Using mobiles for secure login – part 1

Posted on December 15, 2012

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Back when I was an architect for Vodafone Group we worked on a system that would use the mobile to create a second factor for authenticating a login.  In case your wondering what that means,  it like this.

when you give your username and password or your email and password you are providing a single factor,   just the one thing that is “secret” to you.
Now when you login to a more secure system they like you to give a second factor,  so for example a bank may well ask you to also provide a pin code or a second word for you to remember.  This is a second factor.  So a thief has to know two separate things,  making it much harder to break the security. But not impossible of course.
Anyway it would really good if you could use a person’s mobile phone in the security loop so that you have to have the phone to login in.  This is a lot stronger security, because you have to be in possession of the device,  and enter a code on the phone. So now I have two secrets and the user has to be in possession of the previously specified device.
There is a security company called RSA that provide this with a dedicated device.  the device has a number on the front,  this 6 digit number changes every minute.  thus when you use this token to login you can prove you have the device, the token, in your possession by giving the number that is currently on it.  A server at the backend knows which number will be on the token at any given time.  We used these at vodafone and it is a very good service,  but expensive.  the tokens cost, at the time they were c. £50, and then they only last 2 years before they run out of numbers, and/or people loose them.  So you need to be able to manage the devices, have spare, etc etc.  All add up to a cost of ownership that is quite high.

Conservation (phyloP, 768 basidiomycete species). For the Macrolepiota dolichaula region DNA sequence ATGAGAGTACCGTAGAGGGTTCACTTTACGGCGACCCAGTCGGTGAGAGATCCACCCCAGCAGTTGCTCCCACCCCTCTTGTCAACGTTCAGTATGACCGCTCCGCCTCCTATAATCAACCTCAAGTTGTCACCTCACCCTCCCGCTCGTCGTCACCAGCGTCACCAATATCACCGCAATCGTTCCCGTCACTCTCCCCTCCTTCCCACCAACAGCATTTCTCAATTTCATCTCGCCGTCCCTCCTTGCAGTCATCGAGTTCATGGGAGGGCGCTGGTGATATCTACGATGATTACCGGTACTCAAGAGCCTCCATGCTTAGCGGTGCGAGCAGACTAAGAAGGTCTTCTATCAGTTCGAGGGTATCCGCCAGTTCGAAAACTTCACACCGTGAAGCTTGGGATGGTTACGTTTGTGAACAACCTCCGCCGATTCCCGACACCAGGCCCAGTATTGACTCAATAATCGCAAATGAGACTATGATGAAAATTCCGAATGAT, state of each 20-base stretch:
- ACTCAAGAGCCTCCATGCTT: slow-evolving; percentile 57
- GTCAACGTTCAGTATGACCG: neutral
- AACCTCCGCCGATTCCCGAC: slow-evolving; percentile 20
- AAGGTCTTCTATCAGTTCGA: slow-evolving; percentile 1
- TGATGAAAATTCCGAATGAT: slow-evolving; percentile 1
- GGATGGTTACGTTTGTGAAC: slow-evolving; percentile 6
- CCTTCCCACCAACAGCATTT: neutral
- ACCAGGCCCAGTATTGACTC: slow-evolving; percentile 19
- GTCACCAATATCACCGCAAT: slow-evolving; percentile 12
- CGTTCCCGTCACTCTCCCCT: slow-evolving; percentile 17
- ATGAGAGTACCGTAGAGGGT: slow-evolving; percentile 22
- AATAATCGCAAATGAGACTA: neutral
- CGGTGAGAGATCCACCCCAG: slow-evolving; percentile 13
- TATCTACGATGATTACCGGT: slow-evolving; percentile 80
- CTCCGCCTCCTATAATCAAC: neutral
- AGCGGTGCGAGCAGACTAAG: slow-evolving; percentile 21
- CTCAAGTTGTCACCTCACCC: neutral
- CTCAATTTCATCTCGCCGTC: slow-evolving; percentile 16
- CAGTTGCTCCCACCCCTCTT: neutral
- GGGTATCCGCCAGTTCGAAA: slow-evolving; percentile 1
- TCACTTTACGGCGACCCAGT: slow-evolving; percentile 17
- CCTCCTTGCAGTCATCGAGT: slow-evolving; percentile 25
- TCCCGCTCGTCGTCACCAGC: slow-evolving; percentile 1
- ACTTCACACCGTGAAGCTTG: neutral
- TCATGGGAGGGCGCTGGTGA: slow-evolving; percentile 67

So we decided that we could use SMS (I was the architect for the SMS API platform at the time) and the scheme was quite simple, yet effective.
The user would register their MSISDN (telco speak for mobile phone number) with the system.  when the user has entered their password (successful or not, tell you why in a mo.) the system would send an SMS to the user’s phone with a code,  the user enters the code into the web page, and add to the end of it their own 4 digit PIN.
The code was a single use code that would only last for a defined period of time.
Now if the user enters the code correctly we know they have the mobile phone with that MSISDN with them, they know to enter the code, and to add their secret PIN.  Now we have 3 factors to secure the login with,  the username/secret password, possession of the device, and secret PIN code.
Yes there is a cost to the SMS of about £0.02 or tuppence if you prefer, and that does add up,  however there is no token to be lost and or regularly replaced.  The user can self serve in changing the mobile phone number to be used (or not if you need more security).
I still think this idea has legs.
Could use an app these days I guess and have the app connect back to the server to pick up the code,  and of course it would have to declare itself so that the back-end know it’s the correct phone/app combination.  Would still work though.
In the next part we’ll look at a couple of other mobile login systems.
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Posted in: mobile